Grand Teton National Park is best known for the signature Teton Range of mountain peaks, among the most recognizable peaks in the country.
But the lakes in the park are as beautiful and worthy of note.
The largest and most obvious lake in Grand Teton National Park is Jackson Lake. Jackson Lake is a natural lake: the Snake River enters it from the north, then exits it to the southeast, becoming the Snake River again. In 1916, an artificial dam was constructed atop the Jackson Lake outlet, raising the water level 30 feet and greatly increasing the surface area of the lake. (Note that this was nearly 15 years before the national park was formed, and Jackson Lake actually didn't become part of the national park proper until 1950.) The larger, deeper lake is greatly enjoyed for its recreational opportunity.
This year, when we arrived in late September, the water level on Jackson Lake was down to its natural level: all the artificially retained water had been released during the summer by the Bureau of Reclamation. An interesting article from this summer's Jackson Hole Daily discusses this in more detail: Thirsty Idaho draining Jackson Lake
Tougher water standards in California equal a dairy industry move to Idaho, and that means a need for more of Jackson Lake’s water, he said.
"There’s just not as many small grains and beans in Idaho as we’re used to," Beus said. "The dairy industry is moving from California to southern Idaho."
Whatever the reason, by the time we got there, no boating was occurring on Jackson Lake. Colter Bay Marina was empty, and the marina docks were resting on mud flats, hundreds of yards from the nearest waterline. This also affected famous scenic locations such as the Jackson Lake Lookout, which no longer framed the Grand in a perfectly mirrored display, but rather showed it perched above a long and muddy valley floor.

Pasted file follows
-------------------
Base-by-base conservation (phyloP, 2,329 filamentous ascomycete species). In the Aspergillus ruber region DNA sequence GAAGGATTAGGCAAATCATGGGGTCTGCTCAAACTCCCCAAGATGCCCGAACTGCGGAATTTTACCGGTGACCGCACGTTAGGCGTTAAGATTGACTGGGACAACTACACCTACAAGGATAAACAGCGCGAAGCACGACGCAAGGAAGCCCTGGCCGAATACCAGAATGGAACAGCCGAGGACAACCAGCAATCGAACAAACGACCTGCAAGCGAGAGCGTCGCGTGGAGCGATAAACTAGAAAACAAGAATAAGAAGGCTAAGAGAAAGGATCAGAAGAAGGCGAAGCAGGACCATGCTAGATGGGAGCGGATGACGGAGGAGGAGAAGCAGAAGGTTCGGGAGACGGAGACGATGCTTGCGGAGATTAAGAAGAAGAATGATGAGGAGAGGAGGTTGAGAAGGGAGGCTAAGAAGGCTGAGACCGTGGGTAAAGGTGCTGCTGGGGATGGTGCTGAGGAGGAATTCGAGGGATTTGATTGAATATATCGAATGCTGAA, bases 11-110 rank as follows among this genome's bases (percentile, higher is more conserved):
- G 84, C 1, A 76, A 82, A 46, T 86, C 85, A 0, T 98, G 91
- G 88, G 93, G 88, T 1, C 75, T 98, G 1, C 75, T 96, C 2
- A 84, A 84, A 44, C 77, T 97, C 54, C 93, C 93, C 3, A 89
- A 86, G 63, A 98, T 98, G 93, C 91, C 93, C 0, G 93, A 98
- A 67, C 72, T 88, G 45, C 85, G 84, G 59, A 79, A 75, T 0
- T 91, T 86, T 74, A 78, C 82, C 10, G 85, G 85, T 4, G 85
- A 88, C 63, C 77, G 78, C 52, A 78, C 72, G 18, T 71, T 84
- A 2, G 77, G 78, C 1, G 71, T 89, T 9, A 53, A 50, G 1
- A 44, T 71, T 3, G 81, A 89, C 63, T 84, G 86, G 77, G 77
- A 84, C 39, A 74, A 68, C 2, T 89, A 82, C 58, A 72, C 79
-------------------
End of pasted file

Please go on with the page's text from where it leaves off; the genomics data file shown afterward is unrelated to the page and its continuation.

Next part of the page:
All of that was, in the end, fine with us, as we weren't planning on spending much of our time on Jackson lake anyway.
Two lakes where we did spend much of our time were String Lake and Leigh Lake. After lunch on our first day in the park, we were both eager to get out and stretch our legs, and, well, I'd done all that research on various hikes, and so what were we waiting for?Jenny Lake, named for Jenny Leigh, a Shoshone Indian who married Richard "Beaver Dick" Leigh and settled in the area in the 1870's (and inspired books such as Jenny of the Tetons!).
Jenny Lake is the most popular destination in the park, often called "the heart of the park", and for good reason. I was determined to take advantage of the good weather while it lasted, so on our second day in the park we drove over to the Jenny Lake Visitor Center and caught the boat shuttle run by Jenny Lake Boating
The boat shuttle is great! Super comfortable, wonderful views, an entirely pleasant way to get across the lake.
Lots of people said that you could see moose just off the Jenny Lake Trail near where it meets the Hidden Falls Trail.
We didn't see any moose there.
We had also considered taking the hike around Two Ocean Lake, but the road to the trailhead was closed due to budget cuts.
But on one of our last days in the park, with the weather greatly influencing our choices, we found perhaps our favorite lakes of all: Heron Pond and Swan Lake.
Leaving from the (silent, empty) Colter Bay Marina at about 9:00 AM, we had the Hermitage Point Trail completely to ourselves. Hiking quietly through the snow-covered woods, we reach first Heron Pond, then cross over to the Swan Lake shoreline for the return trip.
As we were leaving, a pair of mule deer walked silently through the woods, startling us when they passed just 10 feet in front of us.
We did all of these, and the lakes were certainly one of the highlights!